$\frac{\mathrm{C}1+\mathrm{Unk}+\mathrm{Unk}+\mathrm{Unk}}{\mathrm{Unk}+\mathrm{Unk}+\mathrm{Unk}+\mathrm{Unk}}$ $\ast \frac{\mathrm{C}2+\mathrm{Unk}+\mathrm{Unk}+\mathrm{Unk}}{\mathrm{Unk}+\mathrm{Unk}+\mathrm{Unk}+\mathrm{Unk}}$ $\ast \frac{\mathrm{C}3+\mathrm{Unk}+\mathrm{Unk}+\mathrm{Unk}}{\mathrm{Unk}+\mathrm{Unk}+\mathrm{Unk}+\mathrm{Unk}}$ | $\frac{\mathrm{C}1+\mathrm{C}2+\mathrm{C}3+\mathrm{Unk}}{\mathrm{Unk}+\mathrm{Unk}+\mathrm{Unk}+\mathrm{Unk}}$ |

Compound LR comparison propositions (4 true contributors) | |

Simple LR product propositions | Compound LR propositions |

$\frac{\mathrm{C}1+\mathrm{Unk}+\mathrm{Unk}+\mathrm{Unk}}{\mathrm{Unk}+\mathrm{Unk}+\mathrm{Unk}+\mathrm{Unk}}$ $\ast \frac{\mathrm{C}2+\mathrm{Unk}+\mathrm{Unk}+\mathrm{Unk}}{\mathrm{Unk}+\mathrm{Unk}+\mathrm{Unk}+\mathrm{Unk}}$ $\ast \frac{\mathrm{C}3+\mathrm{Unk}+\mathrm{Unk}+\mathrm{Unk}}{\mathrm{Unk}+\mathrm{Unk}+\mathrm{Unk}+\mathrm{Unk}}$ $\ast \frac{\mathrm{C}4+\mathrm{Unk}+\mathrm{Unk}+\mathrm{Unk}}{\mathrm{Unk}+\mathrm{Unk}+\mathrm{Unk}+\mathrm{Unk}}$ | $\frac{\mathrm{C}1+\mathrm{C}2+\mathrm{C}3+\mathrm{C}4}{\mathrm{Unk}+\mathrm{Unk}+\mathrm{Unk}+\mathrm{Unk}}$ |

**Table 4.**Propositions for unconditioned v. conditioned LR comparison. Note that this comparison applies to compound LRs as well as simple LRs; for instance, for the three-person mixtures, both the simple and 2-person compound LRs were compared to their conditioned counterparts.

Conditioned LR Comparison Propositions (1 Conditioned True Contributor) | |
---|---|

Unconditioned propositions | Conditioned propositions |

$\frac{\mathrm{C}1+\mathrm{Unk}}{\mathrm{Unk}+\mathrm{Unk}}$ | $\frac{\mathrm{C}1+\mathrm{C}2}{\mathrm{Unk}+\mathrm{C}2}$ |

$\frac{\mathrm{C}1+\mathrm{Unk}+\mathrm{Unk}}{\mathrm{Unk}+\mathrm{Unk}+\mathrm{Unk}}$ | $\frac{\mathrm{C}1+\mathrm{C}2+\mathrm{Unk}}{\mathrm{Unk}+\mathrm{C}2+\mathrm{Unk}}$ |

$\frac{\mathrm{C}1+\mathrm{C}2+\mathrm{Unk}}{\mathrm{Unk}+\mathrm{Unk}+\mathrm{Unk}}$ | $\frac{\mathrm{C}1+\mathrm{C}2+\mathrm{C}3}{\mathrm{Unk}+\mathrm{Unk}+\mathrm{C}3}$ |

$\frac{\mathrm{C}1+\mathrm{Unk}+\mathrm{Unk}+\mathrm{Unk}}{\mathrm{Unk}+\mathrm{Unk}+\mathrm{Unk}+\mathrm{Unk}}$ | $\frac{\mathrm{C}1+\mathrm{C}2+\mathrm{Unk}+\mathrm{Unk}}{\mathrm{Unk}+\mathrm{C}2+\mathrm{Unk}+\mathrm{Unk}}$ |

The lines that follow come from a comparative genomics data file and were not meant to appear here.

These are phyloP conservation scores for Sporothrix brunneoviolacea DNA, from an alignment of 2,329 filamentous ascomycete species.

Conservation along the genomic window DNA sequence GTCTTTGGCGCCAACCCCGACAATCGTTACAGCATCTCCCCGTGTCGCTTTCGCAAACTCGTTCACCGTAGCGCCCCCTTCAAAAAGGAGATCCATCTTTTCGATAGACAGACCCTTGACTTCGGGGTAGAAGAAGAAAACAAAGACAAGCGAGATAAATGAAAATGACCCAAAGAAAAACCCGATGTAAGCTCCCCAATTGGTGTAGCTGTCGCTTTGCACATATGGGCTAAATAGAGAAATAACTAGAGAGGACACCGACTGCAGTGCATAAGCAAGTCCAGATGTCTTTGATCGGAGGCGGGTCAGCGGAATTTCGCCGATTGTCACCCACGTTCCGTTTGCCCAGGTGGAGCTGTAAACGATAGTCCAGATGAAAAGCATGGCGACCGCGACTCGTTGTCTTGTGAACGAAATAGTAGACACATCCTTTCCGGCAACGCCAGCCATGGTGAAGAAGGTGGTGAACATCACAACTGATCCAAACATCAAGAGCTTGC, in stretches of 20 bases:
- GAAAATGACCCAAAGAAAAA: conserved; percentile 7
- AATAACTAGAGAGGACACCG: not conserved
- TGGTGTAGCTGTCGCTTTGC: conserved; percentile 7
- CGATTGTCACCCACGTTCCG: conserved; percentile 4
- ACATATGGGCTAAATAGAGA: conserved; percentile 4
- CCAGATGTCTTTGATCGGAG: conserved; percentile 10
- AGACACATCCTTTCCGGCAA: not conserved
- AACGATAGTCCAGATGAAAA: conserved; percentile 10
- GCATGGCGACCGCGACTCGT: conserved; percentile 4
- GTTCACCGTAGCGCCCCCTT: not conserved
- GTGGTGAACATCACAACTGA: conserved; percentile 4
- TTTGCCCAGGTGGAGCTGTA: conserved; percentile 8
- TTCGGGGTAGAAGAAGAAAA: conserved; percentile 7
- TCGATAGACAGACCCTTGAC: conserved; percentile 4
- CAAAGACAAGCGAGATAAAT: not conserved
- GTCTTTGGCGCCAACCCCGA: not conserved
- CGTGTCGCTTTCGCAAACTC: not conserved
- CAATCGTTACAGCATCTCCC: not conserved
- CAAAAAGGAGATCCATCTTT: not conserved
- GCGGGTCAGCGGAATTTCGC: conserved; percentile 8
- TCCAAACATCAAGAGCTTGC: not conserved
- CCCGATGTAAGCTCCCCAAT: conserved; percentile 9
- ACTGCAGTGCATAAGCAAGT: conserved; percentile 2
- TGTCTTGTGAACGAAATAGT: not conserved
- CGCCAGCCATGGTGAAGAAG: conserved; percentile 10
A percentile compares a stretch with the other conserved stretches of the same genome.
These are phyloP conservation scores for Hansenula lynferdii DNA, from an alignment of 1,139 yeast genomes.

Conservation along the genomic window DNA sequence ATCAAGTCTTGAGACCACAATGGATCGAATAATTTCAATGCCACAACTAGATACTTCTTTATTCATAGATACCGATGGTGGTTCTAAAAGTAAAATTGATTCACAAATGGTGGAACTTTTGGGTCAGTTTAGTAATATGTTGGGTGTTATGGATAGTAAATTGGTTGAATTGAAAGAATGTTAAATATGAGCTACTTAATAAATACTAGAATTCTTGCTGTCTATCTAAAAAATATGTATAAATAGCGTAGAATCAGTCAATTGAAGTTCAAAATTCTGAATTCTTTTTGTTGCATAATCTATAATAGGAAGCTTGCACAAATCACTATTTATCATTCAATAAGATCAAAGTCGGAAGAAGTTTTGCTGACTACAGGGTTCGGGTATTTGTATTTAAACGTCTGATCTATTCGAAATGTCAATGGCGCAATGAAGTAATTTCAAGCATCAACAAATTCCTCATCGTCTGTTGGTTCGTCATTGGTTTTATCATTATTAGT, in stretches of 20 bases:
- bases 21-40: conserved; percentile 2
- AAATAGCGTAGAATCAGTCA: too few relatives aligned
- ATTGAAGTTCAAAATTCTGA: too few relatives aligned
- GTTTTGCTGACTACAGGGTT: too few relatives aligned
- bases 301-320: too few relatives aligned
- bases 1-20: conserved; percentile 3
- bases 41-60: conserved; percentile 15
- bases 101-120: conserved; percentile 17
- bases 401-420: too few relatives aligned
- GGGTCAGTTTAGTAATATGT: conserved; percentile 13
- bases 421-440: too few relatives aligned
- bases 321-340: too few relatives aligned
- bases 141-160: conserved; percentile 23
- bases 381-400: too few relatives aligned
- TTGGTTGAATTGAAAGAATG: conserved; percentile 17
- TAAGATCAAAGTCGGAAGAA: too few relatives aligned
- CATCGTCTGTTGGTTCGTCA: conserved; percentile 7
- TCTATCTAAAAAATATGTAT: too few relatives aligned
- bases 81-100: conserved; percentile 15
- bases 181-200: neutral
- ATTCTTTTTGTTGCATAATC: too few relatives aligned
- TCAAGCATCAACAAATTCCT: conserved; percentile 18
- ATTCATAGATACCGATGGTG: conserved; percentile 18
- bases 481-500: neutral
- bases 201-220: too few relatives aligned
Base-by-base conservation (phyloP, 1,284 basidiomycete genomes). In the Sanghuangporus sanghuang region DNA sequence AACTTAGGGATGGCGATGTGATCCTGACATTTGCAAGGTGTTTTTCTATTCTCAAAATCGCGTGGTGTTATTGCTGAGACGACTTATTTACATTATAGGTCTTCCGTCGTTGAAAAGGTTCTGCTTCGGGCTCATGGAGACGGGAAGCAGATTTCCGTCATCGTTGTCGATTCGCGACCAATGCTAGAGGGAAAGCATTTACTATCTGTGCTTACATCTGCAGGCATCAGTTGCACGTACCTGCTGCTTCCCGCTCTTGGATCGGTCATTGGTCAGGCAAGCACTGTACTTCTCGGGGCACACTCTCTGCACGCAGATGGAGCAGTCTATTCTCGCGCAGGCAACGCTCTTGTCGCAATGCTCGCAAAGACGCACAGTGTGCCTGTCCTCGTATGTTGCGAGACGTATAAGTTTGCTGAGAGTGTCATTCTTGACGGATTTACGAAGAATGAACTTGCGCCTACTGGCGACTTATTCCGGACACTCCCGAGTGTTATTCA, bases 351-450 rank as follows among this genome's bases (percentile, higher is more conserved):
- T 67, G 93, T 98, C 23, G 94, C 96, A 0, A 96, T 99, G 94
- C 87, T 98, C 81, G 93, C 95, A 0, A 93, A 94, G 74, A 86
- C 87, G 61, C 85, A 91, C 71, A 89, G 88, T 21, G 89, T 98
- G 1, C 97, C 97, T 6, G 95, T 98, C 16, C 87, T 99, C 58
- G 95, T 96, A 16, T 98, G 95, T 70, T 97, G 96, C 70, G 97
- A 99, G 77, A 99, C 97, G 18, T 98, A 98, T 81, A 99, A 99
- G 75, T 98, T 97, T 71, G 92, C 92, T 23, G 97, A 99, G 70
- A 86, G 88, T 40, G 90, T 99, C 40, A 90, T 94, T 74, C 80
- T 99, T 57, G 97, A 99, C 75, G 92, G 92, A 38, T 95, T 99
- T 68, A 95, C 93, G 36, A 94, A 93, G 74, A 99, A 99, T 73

$\frac{\mathrm{C}1+\mathrm{C}2+\mathrm{Unk}+\mathrm{Unk}}{\mathrm{Unk}+\mathrm{Unk}+\mathrm{Unk}+\mathrm{Unk}}$ | $\frac{\mathrm{C}1+\mathrm{C}2+\mathrm{C}3+\mathrm{Unk}}{\mathrm{Unk}+\mathrm{Unk}+\mathrm{C}3+\mathrm{Unk}}$ |

$\frac{\mathrm{C}1+\mathrm{C}2+\mathrm{C}3+\mathrm{Unk}}{\mathrm{Unk}+\mathrm{Unk}+\mathrm{Unk}+\mathrm{Unk}}$ | $\frac{\mathrm{C}1+\mathrm{C}2+\mathrm{C}3+\mathrm{C}4}{\mathrm{Unk}+\mathrm{Unk}+\mathrm{Unk}+\mathrm{C}4}$ |

Conditioned LR comparison propositions (2 conditioned true contributors) | |

Unconditioned propositions | Conditioned propositions |

$\frac{\mathrm{C}1+\mathrm{Unk}+\mathrm{Unk}}{\mathrm{Unk}+\mathrm{Unk}+\mathrm{Unk}}$ | $\frac{\mathrm{C}1+\mathrm{C}2+\mathrm{C}3}{\mathrm{Unk}+\mathrm{C}2+\mathrm{C}3}$ |

$\frac{\mathrm{C}1+\mathrm{Unk}+\mathrm{Unk}+\mathrm{Unk}}{\mathrm{Unk}+\mathrm{Unk}+\mathrm{Unk}+\mathrm{Unk}}$ | $\frac{\mathrm{C}1+\mathrm{C}2+\mathrm{C}3+\mathrm{Unk}}{\mathrm{Unk}+\mathrm{C}2+\mathrm{C}3+\mathrm{Unk}}$ |

$\frac{\mathrm{C}1+\mathrm{C}2+\mathrm{Unk}+\mathrm{Unk}}{\mathrm{Unk}+\mathrm{Unk}+\mathrm{Unk}+\mathrm{Unk}}$ | $\frac{\mathrm{C}1+\mathrm{C}2+\mathrm{C}3+\mathrm{C}4}{\mathrm{Unk}+\mathrm{Unk}+\mathrm{C}3+\mathrm{C}4}$ |

Conditioned LR comparison propositions (3 conditioned true contributors) | |

Unconditioned propositions | Conditioned propositions |

$\frac{\mathrm{C}1+\mathrm{Unk}+\mathrm{Unk}+\mathrm{Unk}}{\mathrm{Unk}+\mathrm{Unk}+\mathrm{Unk}+\mathrm{Unk}}$ | $\frac{\mathrm{C}1+\mathrm{C}2+\mathrm{C}3+\mathrm{C}4}{\mathrm{Unk}+\mathrm{C}2+\mathrm{C}3+\mathrm{C}4}$ |

**Table 5.**Effect of increasing MCMC burn-in and post burn-in accepts on the false negative rate for 4-person compound LRs calculated for a 250 pg 4:3:2:1 mixture.

Fold Increase in Accepts | Burn-In or Post Burn-In | False Negative LRs in 10 Replicates | Average Decon Time |
---|---|---|---|

None | - | 9/10 | 1.36 min |

10x | Burn-in | 10/10 | 2.30 min |

10x | Post burn-in | 4/10 | 10.71 min |

20x | Burn-in | 1/10 | 21.07 min |

24x | Post burn-in | 1/10 | 25.44 min |

15x | Both | 0/10 | 17.73 min |

20x | Both | 0/10 | 23.90 min |

50x | Both | 0/10 | 58.70 min |

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Duke, K.; Cuenca, D.; Myers, S.; Wallin, J. Compound and Conditioned Likelihood Ratio Behavior within a Probabilistic Genotyping Context. *Genes* **2022**, *13*, 2031.
https://doi.org/10.3390/genes13112031

**AMA Style**

Duke K, Cuenca D, Myers S, Wallin J. Compound and Conditioned Likelihood Ratio Behavior within a Probabilistic Genotyping Context. *Genes*. 2022; 13(11):2031.
https://doi.org/10.3390/genes13112031

**Chicago/Turabian Style**

Duke, Kyle, Daniela Cuenca, Steven Myers, and Jeanette Wallin. 2022. "Compound and Conditioned Likelihood Ratio Behavior within a Probabilistic Genotyping Context" *Genes* 13, no. 11: 2031.
https://doi.org/10.3390/genes13112031